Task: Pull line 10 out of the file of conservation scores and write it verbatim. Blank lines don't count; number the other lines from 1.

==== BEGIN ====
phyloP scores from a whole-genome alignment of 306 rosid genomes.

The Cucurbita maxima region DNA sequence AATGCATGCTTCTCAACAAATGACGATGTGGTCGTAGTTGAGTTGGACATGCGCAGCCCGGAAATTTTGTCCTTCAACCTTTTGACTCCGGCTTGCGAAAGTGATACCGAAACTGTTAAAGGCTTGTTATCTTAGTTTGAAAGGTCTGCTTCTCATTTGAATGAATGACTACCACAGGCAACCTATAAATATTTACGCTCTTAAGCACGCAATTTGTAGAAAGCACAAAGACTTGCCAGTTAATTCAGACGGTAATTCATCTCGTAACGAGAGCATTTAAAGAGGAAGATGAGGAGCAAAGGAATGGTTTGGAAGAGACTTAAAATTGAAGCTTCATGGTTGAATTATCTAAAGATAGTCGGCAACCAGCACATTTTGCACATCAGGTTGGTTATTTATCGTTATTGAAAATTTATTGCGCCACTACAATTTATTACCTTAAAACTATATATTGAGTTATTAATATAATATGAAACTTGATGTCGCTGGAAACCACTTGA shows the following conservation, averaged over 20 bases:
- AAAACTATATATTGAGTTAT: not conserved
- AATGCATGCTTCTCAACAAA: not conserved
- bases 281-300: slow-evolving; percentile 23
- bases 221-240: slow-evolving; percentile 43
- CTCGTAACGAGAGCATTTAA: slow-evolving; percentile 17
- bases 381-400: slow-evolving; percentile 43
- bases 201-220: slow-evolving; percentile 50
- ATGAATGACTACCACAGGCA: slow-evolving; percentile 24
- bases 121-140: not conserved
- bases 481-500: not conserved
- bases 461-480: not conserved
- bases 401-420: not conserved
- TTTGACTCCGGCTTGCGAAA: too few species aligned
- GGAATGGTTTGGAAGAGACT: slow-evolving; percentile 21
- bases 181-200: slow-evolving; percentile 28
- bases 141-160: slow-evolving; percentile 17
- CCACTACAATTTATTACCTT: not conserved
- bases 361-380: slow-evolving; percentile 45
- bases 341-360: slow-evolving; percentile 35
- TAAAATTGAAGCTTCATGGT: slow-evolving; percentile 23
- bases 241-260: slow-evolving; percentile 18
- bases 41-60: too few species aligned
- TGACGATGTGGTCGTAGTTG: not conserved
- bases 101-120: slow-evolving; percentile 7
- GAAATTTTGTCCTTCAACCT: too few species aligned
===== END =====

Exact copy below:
- ATGAATGACTACCACAGGCA: slow-evolving; percentile 24